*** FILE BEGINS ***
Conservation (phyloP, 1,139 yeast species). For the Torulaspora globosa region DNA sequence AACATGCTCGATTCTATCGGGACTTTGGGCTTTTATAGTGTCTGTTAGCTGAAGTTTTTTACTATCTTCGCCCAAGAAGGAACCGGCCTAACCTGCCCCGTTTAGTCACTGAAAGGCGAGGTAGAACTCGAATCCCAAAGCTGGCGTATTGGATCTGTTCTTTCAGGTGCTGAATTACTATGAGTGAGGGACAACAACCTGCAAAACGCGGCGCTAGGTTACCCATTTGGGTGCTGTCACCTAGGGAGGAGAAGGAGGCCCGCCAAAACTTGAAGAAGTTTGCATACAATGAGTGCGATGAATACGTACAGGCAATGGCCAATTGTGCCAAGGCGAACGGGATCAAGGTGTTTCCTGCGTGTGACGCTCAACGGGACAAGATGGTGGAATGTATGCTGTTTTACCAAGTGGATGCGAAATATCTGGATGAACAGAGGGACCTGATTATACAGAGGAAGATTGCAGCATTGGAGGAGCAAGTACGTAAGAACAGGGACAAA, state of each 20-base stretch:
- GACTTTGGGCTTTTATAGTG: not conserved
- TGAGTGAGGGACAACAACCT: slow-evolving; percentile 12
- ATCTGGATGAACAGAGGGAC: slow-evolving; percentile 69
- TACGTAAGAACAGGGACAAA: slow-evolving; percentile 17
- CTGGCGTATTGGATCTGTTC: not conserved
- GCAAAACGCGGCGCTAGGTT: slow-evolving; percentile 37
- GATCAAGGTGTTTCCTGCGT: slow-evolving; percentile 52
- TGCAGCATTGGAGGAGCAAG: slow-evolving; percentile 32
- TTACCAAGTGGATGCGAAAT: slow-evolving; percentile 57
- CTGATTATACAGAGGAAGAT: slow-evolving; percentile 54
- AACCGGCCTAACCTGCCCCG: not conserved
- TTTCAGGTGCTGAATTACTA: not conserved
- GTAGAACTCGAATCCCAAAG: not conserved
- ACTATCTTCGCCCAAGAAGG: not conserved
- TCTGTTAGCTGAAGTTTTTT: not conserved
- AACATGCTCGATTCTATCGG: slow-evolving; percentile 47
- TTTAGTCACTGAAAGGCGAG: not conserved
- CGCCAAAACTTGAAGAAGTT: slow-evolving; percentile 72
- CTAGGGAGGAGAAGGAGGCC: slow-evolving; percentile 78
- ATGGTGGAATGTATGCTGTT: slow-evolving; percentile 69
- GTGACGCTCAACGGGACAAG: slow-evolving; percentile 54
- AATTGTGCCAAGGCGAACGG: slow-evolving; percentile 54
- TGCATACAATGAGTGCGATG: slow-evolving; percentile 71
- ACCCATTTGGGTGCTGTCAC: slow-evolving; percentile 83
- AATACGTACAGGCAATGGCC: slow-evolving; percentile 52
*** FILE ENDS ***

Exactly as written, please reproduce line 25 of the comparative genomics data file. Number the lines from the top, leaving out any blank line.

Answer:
- ACCCATTTGGGTGCTGTCAC: slow-evolving; percentile 83